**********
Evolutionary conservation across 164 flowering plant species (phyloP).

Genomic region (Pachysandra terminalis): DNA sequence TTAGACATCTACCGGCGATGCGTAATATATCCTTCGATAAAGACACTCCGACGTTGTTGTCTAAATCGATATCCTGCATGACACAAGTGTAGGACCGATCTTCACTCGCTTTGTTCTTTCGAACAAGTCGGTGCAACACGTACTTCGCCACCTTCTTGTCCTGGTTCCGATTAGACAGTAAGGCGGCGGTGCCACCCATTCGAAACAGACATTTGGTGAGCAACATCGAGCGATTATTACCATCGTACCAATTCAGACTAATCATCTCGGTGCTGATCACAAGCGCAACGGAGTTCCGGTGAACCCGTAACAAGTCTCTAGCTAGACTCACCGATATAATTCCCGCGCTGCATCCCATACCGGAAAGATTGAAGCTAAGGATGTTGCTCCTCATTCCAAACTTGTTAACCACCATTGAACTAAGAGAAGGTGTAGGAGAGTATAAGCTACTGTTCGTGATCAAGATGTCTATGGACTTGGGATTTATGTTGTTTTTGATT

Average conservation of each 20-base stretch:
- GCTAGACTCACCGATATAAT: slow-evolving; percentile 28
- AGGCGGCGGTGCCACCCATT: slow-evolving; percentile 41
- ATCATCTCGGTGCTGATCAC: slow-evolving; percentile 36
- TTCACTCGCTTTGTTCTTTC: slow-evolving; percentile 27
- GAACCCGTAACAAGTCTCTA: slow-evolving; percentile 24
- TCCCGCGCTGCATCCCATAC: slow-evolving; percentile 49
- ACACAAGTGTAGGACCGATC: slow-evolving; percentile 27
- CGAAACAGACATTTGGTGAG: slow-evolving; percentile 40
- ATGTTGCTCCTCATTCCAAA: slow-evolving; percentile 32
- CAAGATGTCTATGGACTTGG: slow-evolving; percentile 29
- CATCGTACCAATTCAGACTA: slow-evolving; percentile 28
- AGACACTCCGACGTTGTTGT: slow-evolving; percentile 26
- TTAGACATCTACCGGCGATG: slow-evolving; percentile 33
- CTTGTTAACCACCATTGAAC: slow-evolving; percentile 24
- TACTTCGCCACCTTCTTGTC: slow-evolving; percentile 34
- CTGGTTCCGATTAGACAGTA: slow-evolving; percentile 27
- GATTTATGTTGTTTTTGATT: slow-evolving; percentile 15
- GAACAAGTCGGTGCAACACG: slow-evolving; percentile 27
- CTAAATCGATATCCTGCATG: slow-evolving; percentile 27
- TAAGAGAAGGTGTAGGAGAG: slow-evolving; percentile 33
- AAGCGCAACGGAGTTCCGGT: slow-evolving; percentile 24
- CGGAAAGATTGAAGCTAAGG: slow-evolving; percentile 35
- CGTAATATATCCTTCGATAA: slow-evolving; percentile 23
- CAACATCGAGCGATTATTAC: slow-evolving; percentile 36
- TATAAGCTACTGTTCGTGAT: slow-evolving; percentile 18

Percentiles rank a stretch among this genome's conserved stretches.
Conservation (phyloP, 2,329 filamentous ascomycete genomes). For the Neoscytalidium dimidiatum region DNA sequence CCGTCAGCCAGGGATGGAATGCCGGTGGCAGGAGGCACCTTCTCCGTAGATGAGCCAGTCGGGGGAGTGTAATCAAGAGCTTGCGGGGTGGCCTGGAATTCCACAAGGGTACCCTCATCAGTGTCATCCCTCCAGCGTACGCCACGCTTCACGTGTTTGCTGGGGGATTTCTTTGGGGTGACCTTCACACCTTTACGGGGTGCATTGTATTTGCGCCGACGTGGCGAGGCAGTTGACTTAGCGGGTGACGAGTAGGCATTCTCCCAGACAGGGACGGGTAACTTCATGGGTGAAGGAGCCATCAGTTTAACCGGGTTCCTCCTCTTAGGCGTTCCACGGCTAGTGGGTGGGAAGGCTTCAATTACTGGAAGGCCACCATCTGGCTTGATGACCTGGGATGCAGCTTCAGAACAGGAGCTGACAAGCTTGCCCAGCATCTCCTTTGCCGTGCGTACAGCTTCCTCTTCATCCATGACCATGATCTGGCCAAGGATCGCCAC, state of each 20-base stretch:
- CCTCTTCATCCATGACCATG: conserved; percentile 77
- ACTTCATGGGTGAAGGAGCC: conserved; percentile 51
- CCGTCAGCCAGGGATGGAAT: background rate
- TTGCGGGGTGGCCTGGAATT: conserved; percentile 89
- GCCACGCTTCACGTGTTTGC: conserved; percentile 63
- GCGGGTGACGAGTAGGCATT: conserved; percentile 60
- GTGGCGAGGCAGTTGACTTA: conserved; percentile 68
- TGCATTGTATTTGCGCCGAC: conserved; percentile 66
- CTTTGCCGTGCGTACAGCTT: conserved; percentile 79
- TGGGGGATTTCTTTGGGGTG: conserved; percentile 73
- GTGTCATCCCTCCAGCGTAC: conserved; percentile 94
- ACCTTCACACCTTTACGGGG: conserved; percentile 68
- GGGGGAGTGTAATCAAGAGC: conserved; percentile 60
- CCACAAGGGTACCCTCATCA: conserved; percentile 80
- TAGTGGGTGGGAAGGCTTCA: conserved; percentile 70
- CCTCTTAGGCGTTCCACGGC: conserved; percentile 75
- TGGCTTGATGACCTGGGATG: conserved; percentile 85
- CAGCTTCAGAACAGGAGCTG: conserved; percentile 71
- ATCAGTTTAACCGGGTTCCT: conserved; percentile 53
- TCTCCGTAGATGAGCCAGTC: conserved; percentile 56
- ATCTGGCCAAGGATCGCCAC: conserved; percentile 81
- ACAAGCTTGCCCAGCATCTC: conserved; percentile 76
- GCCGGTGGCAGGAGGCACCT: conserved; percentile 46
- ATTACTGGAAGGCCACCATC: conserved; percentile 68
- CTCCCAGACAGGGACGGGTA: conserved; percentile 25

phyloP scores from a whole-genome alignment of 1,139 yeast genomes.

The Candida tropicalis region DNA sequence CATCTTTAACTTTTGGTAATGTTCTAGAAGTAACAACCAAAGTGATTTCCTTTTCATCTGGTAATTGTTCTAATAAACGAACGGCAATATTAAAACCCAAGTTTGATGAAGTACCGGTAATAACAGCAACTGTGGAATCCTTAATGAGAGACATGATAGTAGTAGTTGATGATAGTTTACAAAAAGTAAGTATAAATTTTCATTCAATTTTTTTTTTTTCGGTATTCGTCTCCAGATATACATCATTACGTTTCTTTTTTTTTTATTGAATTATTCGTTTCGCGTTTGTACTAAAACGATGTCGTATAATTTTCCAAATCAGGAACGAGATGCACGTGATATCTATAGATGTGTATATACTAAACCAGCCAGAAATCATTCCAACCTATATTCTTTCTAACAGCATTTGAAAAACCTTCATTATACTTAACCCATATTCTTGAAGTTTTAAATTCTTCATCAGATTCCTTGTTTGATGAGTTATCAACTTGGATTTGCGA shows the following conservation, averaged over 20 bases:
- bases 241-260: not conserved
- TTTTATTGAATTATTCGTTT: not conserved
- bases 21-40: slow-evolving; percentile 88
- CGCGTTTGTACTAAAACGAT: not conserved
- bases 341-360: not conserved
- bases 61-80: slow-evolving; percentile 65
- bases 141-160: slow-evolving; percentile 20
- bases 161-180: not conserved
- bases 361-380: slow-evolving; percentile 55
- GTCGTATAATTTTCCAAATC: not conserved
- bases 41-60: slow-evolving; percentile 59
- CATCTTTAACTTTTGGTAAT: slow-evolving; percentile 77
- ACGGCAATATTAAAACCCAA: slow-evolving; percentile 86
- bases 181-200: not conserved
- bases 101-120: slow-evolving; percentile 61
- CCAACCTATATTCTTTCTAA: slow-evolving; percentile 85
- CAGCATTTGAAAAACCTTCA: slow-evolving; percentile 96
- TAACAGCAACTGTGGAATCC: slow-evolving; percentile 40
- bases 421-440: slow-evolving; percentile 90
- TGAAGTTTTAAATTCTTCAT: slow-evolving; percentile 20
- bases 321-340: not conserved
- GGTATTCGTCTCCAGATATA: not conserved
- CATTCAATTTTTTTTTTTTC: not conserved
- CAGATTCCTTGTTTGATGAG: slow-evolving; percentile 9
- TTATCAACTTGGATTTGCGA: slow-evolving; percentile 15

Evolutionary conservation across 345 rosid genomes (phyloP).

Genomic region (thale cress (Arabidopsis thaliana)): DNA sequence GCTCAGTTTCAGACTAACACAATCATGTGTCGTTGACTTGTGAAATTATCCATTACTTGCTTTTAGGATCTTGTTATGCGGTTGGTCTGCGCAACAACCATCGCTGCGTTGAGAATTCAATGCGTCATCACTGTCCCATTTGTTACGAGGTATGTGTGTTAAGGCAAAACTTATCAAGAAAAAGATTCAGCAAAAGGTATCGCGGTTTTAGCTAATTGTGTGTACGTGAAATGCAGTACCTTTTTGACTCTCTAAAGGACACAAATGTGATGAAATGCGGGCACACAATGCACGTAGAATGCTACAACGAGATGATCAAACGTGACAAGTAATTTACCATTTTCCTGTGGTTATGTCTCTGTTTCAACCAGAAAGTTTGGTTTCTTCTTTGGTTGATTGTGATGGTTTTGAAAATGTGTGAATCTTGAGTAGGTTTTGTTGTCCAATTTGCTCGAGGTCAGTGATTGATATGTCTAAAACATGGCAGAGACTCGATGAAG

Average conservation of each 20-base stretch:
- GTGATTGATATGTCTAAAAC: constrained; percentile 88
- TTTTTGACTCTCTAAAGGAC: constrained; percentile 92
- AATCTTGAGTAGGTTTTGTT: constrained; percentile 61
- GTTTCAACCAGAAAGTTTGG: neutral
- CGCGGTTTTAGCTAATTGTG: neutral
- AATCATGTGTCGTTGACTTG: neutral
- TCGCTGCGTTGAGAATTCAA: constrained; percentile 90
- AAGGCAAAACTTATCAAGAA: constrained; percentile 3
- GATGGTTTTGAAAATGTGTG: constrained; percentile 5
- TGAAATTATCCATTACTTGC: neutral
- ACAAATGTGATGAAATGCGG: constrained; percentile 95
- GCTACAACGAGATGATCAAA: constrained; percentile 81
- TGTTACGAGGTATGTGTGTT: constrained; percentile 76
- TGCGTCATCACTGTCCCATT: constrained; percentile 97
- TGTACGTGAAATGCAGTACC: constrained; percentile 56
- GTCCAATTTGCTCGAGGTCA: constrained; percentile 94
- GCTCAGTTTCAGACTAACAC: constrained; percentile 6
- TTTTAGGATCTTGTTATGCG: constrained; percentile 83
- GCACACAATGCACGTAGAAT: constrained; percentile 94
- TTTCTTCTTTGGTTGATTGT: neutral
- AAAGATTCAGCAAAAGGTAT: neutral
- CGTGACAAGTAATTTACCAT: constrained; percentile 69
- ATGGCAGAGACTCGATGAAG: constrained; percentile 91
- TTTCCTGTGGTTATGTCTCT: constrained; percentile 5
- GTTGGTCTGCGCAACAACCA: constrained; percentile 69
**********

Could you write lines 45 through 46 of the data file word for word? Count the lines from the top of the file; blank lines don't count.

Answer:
- TAGTGGGTGGGAAGGCTTCA: conserved; percentile 70
- CCTCTTAGGCGTTCCACGGC: conserved; percentile 75